“I’m glad,” I replied softly, mustering a smile.

“Please Lord, let it be true,” I said in silent prayer as I hugged Sam across the Emergency Room bed.

“You’re going to be okay, baby,” I reassured, wiping tears from his cheek, “God was watching out for you.”

He nodded.

 Sam had texted me a few hours before asking if he could stay another day at his best friend, Logan’s house. It wasn’t unusual for Sam to spend more than one day with his second family. He loved the rough and tumble of the crew, Logan, his brothers and sister, and usually several cousins. They had been a source of kindness, comfort, and adventure to Sam since we moved to Colorado eight years ago when I was a single mom.

Summer camp. Winter camp. Awanas Club. Flag football. Before school. After school.

Forever friends.

I agreed and carried on with errands.

When the call came from Logan’s mom, I didn’t answer right away. I was wrapping up another call and I assumed it was simply to confirm that she was okay with Sam staying over another night.

She called again.

And again.

“Sam crashed and I think he needs stitches,” she said, frantic, “I’m so sorry this happened.”

A reality-TV cop show crash scene flashed in my mind. Why hadn’t I done something to stop Sam from riding motorbikes?!

Mom guilt heavy.

“I was just headed up that way to get an emissions test near Castle Rock Adventist, so I will meet you there,” I replied.

“Don’t worry, it will be okay,” I said.

Would it be?

Hot tears. I prayed and pressed down hard on the gas pedal.

When I dropped him off the day before, he and the gang jumped on mini Razor motorbikes. I insisted on a helmet. And Sam insisted I let him grow up a little and have fun with his friends.

This ride, he forgot the helmet.

“I had my ball cap on, mom, so I felt something on my head, and I wasn’t thinking. I thought I had the helmet,” he explained.

Isn’t that how it is for us too? We think we’ve got it all together. We walk out into the adventure of the day and, at times, we aren’t prepared.

And God, our Good Shepherd, protects us, guides us, nudges us.  

I can’t say I expected to find hope in this situation. It was scary. It was unexpected. It was out of my control.  

And I realize, God showed up.   

“All he wanted was his mom,” she told me.

And all we needed was our Heavenly Father. Our Shepherd. The One who is always with us.

Eight stitches in his knee and no broken bones. Lessons learned. Thank you, Lord.

Hold On

“Let us seize and hold tightly the confession of our hope without wavering, for He who promised is reliable and trustworthy and faithful [to His word].” – Hebrews 10:23 AMP

I had to get out the door before the heat. Rolled my COVID-19-pounds-heavier body from the sheets and I dressed myself for fitness. It’s what we do when we are feeling fat, but don’t want to look like it walking the streets of our neighborhoods. Periwinkle wavy lines accented my “yoga” pants and I topped it with a solid matching pull over, that covered my butt of course. No one wants to see that right now.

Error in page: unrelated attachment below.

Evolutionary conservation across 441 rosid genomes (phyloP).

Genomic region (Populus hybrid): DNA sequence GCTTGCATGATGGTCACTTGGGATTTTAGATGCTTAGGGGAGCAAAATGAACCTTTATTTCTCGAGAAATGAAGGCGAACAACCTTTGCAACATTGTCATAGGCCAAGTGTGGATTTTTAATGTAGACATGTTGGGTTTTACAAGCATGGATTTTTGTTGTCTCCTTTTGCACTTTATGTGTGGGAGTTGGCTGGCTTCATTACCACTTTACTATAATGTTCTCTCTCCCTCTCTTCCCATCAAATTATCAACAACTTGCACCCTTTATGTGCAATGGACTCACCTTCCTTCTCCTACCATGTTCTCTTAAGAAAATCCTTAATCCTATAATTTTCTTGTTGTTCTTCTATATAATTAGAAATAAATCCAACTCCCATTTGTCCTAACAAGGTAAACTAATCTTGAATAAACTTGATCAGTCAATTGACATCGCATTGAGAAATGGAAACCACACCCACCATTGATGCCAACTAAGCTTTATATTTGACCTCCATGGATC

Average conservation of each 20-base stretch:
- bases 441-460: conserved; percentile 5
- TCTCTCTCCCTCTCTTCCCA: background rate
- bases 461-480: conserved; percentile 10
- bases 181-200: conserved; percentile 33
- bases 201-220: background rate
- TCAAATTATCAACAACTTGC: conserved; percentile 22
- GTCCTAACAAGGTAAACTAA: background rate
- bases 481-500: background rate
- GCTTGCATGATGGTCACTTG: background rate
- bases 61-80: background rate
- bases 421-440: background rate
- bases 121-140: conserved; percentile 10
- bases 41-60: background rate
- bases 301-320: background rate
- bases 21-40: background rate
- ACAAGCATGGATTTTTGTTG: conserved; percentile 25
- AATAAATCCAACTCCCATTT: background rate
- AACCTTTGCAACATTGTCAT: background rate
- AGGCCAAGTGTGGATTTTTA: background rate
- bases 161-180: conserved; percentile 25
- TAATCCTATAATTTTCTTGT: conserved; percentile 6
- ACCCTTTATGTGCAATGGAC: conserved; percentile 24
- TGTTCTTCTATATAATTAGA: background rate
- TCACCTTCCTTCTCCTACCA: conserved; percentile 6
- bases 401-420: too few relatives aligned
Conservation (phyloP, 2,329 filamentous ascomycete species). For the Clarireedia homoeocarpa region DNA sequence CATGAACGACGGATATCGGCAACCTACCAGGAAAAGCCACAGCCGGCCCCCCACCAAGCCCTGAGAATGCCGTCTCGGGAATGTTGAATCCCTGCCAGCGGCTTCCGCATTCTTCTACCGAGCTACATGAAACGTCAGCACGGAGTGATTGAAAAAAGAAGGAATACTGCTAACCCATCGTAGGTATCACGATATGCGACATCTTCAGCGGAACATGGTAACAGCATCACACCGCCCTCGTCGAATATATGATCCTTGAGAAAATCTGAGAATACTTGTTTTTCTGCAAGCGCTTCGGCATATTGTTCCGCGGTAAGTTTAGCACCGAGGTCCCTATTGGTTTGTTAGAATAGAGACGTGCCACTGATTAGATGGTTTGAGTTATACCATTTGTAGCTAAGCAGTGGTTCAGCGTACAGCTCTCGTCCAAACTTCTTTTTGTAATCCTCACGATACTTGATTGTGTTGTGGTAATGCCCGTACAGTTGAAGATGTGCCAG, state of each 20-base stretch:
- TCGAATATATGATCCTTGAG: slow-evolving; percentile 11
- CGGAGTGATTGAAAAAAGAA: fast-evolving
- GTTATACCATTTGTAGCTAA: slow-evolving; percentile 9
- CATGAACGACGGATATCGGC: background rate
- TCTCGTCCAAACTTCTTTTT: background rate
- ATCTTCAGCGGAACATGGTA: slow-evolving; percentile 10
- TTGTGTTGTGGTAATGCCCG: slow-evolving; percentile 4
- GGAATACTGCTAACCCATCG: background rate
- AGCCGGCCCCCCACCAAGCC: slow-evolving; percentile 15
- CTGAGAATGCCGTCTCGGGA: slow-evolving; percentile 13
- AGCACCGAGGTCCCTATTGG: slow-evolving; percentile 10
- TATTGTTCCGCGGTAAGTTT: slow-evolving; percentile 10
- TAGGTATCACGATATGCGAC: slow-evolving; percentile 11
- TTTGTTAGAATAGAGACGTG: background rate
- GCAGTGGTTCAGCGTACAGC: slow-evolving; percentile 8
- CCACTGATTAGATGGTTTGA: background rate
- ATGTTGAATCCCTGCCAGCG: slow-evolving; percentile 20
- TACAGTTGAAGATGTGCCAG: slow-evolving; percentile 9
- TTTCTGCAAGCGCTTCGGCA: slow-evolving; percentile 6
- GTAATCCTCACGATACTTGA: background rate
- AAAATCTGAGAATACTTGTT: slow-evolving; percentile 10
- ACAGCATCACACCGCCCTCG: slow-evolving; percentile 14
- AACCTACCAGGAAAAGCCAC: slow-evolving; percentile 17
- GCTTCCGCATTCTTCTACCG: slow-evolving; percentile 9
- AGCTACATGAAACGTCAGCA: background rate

Phone in one thigh pocket, water bottle in the other, I strategized my escape. I had to make it past school-for-three at the dining room table and my husband-saint teacher who manages the lazy learners.

The coast looked clear from the top floor landing. If I could make it to the garage door without a “Are you working today?” or a “Where are you going?” it would be heavenly, like the decadent, red velvet cupcake I’m gonna eat when I get back from getting my steps in.

“Morning, Honey,” I said as I skipped down the steps and grabbed my sunglasses from the counter.

“I’m gonna get a walk in before it gets too hot,” I chimed.

“Ok, have a nice walk,” he said.

Phew. Made it. A moment to myself.

Podcast. Peace. Perspective.

I don’t know about you, but when I am on a walk, I breathe it all in and I can let it all go. I usually put on a sermon or some worship music to sweep away my thoughts. I lean into the message and let down my guard.

Uncertainty. Uncontrollable. Unlovely.

Our world, our society, our homes have been ravaged. And I am not talking about the culprit on the surface – Corona Virus. The enemy is prowling around in the midst of the topsy turvy using tools like fear, division, abuse, despair, and anger to drive us away from our source of hope and peace. And to drive wedges in between our relationships.

The writer of Hebrews tells us to “seize” and “hold tightly” to our confession of hope. As I remind myself of the principle of letting go of what is out of my control and learning to hold onto and act on what is in my control, I thought I would invite you to do the same.

Today, the details and circumstances of our lives and our culture have been impacted by a wave of uncertainty. This is outside my control. What can I control? My response.

I have a faithful, reliable Heavenly Father who knows what I am experiencing and who is trustworthy. When I am swallowed up by the fury of blended family or lost in the loneliness of quarantine, He is with me and He promises to care for me.

Let us cling to the One source of hope that is trustworthy.

If you forget, throw on your jazzy jogging suit and a worship playlist. God walks with us.